Sandy Williams is 60, and from September her new, part-time post as a Methodist minister means she will be responsible for several rural chapels in south Gloucestershire. She will use her car to go round the churches, visit people in homes and hospitals, and sometimes return in the evenings for meetings. Sandy wants the least expensive, but most reliable car, which is cheap to insure and run. Oh yes, it must also be as green as possible and she has a budget of about £2,000.
A car for the head
It's not easy being green, so the saying goes, and with a budget of just £2,000 it will be even harder. Sandy won't be able to afford all the latest little hatches with hyper efficient engines and ultra low C02 emissions. The thing is though, you can be even greener by recycling an old car. Not just any old car, but a small, frugal one.
Especially one that is Japanese. Without any hesitation I would target the Nissan Micra as the perfect cheap-to-buy and easy-to-own car on a budget. And although there are some very basic three-door models which would be cheaper to insure, I believe that the four-door version would be better for Sandy's new line of work – especially when she has to give a lift to parishioners. I would also recommend the smaller 1.0 litre engine, which is economical, returning 47mpg, and just about adequate for the relatively short journeys that she is going to have. Micras built from 2000 onwards looked and felt better built, although it already had a great reputation for reliability and was a driving school favourite. For £2,000 you should get a 2001 example with 50,000 miles from a dealer. The Micra will easily cover another 50,000 miles without incident – perfect for Sandy.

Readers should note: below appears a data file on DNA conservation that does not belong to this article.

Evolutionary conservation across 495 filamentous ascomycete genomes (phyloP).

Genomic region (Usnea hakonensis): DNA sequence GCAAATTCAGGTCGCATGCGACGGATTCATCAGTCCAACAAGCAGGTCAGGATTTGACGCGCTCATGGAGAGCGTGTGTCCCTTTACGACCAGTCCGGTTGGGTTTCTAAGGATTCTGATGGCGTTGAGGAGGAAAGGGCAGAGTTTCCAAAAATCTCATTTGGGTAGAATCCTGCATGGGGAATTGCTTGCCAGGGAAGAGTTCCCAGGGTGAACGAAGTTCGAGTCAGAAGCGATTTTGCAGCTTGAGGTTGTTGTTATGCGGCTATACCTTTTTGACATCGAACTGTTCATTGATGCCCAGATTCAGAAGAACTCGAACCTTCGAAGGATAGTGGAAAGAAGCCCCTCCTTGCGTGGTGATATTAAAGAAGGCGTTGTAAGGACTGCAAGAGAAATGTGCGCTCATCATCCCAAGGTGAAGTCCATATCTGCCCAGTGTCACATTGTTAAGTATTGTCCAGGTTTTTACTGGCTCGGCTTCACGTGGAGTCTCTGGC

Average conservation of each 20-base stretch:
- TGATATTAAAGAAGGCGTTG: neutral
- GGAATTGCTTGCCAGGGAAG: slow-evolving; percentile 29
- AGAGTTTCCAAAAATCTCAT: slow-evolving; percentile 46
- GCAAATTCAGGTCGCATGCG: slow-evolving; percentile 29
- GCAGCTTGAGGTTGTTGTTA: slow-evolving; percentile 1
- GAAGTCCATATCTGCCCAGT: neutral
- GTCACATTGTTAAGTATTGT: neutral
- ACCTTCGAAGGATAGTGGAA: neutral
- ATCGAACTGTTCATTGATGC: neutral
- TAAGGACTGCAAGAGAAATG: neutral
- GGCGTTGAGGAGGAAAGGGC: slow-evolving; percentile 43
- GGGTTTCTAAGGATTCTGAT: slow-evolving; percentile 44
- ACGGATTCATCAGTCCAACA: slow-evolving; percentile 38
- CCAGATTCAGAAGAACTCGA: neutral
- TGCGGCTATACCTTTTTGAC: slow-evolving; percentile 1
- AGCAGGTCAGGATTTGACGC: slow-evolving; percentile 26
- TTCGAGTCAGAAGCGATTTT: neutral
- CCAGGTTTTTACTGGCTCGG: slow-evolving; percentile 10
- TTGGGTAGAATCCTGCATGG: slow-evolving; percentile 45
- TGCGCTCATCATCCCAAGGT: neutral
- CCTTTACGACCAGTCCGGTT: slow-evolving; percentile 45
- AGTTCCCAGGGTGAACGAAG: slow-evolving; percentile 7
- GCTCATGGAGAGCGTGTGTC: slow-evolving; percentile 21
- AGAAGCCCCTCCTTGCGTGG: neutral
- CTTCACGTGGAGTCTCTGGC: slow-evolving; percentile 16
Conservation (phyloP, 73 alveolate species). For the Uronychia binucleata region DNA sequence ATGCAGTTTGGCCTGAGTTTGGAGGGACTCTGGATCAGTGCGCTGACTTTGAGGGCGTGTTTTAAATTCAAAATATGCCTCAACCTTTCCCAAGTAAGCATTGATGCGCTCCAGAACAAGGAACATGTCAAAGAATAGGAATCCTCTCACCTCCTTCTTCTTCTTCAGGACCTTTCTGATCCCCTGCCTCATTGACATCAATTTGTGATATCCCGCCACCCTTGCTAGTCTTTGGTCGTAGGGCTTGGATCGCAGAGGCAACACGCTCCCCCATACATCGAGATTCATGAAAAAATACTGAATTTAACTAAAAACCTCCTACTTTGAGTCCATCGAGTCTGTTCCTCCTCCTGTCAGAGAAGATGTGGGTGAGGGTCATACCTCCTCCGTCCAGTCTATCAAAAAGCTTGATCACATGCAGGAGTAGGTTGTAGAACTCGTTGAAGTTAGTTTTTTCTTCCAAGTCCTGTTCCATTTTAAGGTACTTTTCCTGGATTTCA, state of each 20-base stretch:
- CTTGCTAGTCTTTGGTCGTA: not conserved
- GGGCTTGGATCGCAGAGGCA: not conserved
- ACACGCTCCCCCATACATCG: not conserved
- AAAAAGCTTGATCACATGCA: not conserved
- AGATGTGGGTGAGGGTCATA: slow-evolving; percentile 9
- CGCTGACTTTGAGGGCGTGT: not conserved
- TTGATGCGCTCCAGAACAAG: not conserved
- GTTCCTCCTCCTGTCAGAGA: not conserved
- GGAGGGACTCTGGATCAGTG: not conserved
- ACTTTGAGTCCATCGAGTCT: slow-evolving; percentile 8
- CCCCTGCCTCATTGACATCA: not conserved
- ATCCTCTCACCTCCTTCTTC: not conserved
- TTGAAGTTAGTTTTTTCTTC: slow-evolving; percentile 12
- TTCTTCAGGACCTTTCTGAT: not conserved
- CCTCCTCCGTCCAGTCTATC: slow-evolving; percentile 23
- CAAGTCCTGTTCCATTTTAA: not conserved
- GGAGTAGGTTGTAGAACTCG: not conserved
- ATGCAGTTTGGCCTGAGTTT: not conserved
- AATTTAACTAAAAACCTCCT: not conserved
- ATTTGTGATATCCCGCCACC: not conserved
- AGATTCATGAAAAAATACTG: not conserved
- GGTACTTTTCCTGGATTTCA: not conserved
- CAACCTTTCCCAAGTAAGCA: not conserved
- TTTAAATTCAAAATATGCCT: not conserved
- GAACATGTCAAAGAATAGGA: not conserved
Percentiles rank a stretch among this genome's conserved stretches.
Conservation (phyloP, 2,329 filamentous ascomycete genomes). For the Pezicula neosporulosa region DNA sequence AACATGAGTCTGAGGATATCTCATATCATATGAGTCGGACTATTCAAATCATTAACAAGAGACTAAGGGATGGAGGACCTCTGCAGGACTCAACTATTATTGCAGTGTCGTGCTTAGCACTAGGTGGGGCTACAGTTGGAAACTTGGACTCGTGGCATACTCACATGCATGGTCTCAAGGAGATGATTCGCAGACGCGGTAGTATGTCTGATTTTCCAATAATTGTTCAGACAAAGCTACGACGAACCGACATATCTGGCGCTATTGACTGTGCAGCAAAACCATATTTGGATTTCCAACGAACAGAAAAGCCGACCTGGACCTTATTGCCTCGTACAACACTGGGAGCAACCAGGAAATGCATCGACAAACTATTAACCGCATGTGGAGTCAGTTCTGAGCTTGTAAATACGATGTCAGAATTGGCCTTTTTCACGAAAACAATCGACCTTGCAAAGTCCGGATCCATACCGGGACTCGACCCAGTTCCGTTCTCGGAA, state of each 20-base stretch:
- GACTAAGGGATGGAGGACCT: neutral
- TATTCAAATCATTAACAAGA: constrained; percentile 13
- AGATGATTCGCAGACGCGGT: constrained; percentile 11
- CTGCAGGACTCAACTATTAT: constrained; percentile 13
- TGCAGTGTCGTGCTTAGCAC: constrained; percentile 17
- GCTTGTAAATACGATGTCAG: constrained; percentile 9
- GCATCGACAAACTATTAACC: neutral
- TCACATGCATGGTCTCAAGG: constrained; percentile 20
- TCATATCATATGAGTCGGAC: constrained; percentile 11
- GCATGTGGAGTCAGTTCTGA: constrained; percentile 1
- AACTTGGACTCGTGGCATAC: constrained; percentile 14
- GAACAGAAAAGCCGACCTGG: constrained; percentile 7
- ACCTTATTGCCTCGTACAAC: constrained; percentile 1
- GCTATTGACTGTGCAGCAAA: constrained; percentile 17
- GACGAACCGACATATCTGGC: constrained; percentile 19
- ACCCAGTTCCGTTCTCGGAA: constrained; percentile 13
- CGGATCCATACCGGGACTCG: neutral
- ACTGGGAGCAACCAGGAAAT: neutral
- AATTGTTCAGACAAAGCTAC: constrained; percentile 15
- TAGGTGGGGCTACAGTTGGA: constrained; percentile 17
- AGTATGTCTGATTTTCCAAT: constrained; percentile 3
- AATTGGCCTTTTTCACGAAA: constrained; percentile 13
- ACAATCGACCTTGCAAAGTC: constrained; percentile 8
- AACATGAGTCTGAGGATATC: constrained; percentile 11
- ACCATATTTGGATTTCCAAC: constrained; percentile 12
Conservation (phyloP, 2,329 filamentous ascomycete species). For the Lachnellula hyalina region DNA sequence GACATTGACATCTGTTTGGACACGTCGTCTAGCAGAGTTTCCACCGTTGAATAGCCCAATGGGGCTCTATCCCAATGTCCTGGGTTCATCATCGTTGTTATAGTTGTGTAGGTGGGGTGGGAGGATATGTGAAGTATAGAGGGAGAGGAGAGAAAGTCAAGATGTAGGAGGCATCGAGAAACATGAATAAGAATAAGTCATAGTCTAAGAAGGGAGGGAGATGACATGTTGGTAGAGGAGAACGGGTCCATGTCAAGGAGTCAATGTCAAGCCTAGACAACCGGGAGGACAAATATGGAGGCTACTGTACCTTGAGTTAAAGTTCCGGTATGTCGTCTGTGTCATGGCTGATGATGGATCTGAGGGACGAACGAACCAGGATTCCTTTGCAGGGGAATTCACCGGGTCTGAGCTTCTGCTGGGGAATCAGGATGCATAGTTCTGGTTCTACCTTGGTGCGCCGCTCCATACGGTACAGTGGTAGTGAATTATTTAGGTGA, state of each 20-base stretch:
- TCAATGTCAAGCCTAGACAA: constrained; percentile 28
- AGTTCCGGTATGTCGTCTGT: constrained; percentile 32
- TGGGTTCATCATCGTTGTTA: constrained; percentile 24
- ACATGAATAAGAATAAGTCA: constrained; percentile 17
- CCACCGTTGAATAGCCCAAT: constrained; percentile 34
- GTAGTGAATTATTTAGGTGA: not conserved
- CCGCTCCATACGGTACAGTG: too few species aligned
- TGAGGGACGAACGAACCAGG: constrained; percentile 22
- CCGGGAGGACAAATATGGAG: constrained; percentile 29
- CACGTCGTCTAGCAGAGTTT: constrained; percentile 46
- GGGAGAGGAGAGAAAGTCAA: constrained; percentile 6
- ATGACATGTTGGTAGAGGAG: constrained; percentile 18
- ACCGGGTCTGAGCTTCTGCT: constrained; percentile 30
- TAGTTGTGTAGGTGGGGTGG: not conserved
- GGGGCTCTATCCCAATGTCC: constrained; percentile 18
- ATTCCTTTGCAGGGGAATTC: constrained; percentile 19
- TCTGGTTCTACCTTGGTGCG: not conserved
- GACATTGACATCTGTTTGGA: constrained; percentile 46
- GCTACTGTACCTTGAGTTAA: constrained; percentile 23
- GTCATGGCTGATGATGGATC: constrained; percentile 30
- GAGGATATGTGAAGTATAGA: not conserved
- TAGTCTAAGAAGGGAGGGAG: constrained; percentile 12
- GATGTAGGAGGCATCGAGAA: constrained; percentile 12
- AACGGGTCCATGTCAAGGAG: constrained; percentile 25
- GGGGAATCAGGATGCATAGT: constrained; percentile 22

A car for the heart
I know that Sandy is not the least bit interested in having a cute or even a characterful car, but maybe a slightly more practical vehicle with a more upright driving position could be better for her short journeys. The Suzuki Wagon R (inset, below) is a tiny people carrier with plenty of head and leg room in front and rear and, even more than the Micra, it is excellent for ferry-ing people short distances.
The engine is a 1.3 petrol and it is powerful enough, even if it will be a bit noisy when asked to work hard. I don't think that Sandy will be putting the Wagon R through anything too taxing. It does have a good reputation for reliability and overall it will return a decent 46mpg. The specification is basic but more than acceptable, with power steering and central locking – the two minimal must haves. Over the years the only drawbacks have been the cheap trim inside and the slightly random layout of the dashboard. But none of that even begins to matter because it is a tough little car and good value. Sandy should aim for a 2001 GL model with 60,000 miles on the clock, electric front windows, and front airbags.
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